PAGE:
DOWNEY – While many of America’s kids were on spring break seeking out sun and surf, a dedicated group gathered in the wintry heart of the country to test their competitive edge in short track speedskating. There were skaters of all ages ranging from about 7 to 75 years of age who came together for Age Group Nationals in St. Louis, Mo., on March 21-23. Stacy Caprilli, 18, a senior at Downey High School, was one of those many skaters who raced other girls in her age group.
One year ago, she was happy to attain the rank of 5th in the nation in the Junior B Ladies division. This time, skating in an older, faster group, the Junior A Ladies, she arrived excited and confident, but also nervous. She came to Nationals hoping to win something, and that she did handily.
She finished either 1st or 2nd in all her heats and semi-finals in order to qualify for the finals in every single distance, which include 500M, 1000M, 1500M, and 3000M. Over three consecutive days, she put in a solid, consistent performance through no fewer than 11 individual races and today claims the rank of third overall in the nation.
To take third overall and have the privilege of wearing the bronze medal on the podium, she did not know beforehand that she was going to do so well. This is be expected since she is now skating in a more challenging division. One thing that helped motivate her to this noteworthy achievement in race after race was being able to hear not only some of the crowd cheering for her by name, but especially her own parents Morris and Pat, who traveled with her to St. Louis. Hearing them cheer gave her the boost to push harder and skate faster.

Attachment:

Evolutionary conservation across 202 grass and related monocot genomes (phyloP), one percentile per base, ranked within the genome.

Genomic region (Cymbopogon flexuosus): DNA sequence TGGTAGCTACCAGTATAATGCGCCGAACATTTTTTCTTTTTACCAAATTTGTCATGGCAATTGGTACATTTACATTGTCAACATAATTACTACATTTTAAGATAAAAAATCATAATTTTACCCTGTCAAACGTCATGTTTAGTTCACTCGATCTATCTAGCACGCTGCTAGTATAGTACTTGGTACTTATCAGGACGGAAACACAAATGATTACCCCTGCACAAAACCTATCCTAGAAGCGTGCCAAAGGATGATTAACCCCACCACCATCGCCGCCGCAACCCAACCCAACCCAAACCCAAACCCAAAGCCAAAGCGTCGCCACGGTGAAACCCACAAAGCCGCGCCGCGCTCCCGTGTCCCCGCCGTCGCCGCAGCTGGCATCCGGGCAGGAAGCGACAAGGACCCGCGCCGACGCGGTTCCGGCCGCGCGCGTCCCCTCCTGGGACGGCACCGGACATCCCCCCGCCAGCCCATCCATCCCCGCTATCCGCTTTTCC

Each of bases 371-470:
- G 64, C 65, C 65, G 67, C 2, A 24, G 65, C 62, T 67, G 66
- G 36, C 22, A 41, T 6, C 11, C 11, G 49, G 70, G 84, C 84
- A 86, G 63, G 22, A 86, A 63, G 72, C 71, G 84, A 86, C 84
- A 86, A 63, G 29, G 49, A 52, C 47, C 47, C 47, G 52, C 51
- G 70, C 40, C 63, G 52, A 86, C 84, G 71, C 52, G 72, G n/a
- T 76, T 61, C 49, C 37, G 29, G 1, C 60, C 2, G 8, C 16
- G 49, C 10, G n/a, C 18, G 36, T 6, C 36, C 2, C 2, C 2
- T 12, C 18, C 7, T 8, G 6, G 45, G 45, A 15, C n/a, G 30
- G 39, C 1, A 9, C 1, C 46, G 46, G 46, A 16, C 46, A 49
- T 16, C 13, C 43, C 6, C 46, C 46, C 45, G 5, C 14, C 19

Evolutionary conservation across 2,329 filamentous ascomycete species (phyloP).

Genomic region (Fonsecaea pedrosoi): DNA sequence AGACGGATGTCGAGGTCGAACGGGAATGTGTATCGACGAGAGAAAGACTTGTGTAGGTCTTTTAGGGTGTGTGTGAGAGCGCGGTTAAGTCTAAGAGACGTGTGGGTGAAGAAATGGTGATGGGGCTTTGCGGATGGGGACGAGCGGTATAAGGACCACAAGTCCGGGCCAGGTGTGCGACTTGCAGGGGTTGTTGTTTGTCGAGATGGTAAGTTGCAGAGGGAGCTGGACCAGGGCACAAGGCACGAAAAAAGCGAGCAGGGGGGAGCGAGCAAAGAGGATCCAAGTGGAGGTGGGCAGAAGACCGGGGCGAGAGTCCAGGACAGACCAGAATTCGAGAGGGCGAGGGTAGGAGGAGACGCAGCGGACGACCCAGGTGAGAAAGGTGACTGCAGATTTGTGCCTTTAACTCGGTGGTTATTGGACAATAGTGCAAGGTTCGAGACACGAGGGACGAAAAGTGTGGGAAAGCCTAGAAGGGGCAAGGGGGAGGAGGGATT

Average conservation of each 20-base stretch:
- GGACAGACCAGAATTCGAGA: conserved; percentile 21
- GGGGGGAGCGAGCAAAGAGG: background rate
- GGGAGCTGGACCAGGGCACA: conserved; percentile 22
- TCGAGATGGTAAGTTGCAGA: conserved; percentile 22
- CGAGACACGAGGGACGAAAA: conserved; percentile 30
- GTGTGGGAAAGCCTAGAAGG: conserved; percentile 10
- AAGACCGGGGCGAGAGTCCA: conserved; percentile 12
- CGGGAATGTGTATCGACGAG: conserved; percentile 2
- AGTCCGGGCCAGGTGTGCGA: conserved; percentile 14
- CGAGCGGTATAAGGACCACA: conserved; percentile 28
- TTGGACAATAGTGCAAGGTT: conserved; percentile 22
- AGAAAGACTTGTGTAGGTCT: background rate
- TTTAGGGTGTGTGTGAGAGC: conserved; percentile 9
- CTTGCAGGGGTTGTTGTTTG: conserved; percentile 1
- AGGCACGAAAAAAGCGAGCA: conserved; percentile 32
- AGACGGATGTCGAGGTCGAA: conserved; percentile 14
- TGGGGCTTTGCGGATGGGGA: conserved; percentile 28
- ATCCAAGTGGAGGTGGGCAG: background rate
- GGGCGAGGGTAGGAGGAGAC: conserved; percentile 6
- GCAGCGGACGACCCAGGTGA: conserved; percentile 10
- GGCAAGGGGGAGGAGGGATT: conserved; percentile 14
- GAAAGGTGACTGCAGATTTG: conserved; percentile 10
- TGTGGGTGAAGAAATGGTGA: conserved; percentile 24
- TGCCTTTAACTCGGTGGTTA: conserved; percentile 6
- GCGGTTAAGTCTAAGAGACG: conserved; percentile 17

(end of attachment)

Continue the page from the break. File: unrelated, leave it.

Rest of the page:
Stacy’s favorite race was also the last one of the weekend, and the longest one skated in her division. She skated the 3000 (3,000 meters, or nearly 2 miles), which consists of 27 laps. A race like this is no jog in the park. She reports feeling tired and sore throughout the race, her legs burning and muscles getting tight and sore. With determination and will power, she pushed through the pain. Even with two long days of back-to-back competition leading up to this test of endurance, she feels she skated her best and captured third, very narrowly missing second place by a mere tenth of a second.
With Nationals behind her and graduation from Downey High School in a matter of months, Stacy is looking forward to attending Long Beach City College. She has her sights set on either medicine, pathology, or physical therapy. She is currently part of the Sports Med program in school and gets regular practice at football and lacrosse games and wrestling matches caring for sport-related injuries.
She loves this hands-on work of applying first aid, wrapping up sprained ankles, wrists, and shoulders, and stopping the bleeding. When she sees that players are in a state of panic because of their injuries, her calm demeanor helps them to also be calm. Her ambitions toward medicine or physical therapy are a good fit with her penchant for caring for others in pain. Part of her ambition is the desire to transfer to a top school along the way like UCLA.
And what of short track speedskating? Stacy also has hopes to be able to continue training and competing under LA-local world-renown coach Wilma Boomstra while in college. She says that school has to come first, and it will probably be tough to do both at the same time. Seeing how her determination in this extreme sport has propelled her from being a newcomer only a few years ago to being 3rd in the nation, we expect that she has the resolve to achieve any goals she sets for herself, and we also applaud her for that.
Published: April 10, 2014 - Volume 12 - Issue 52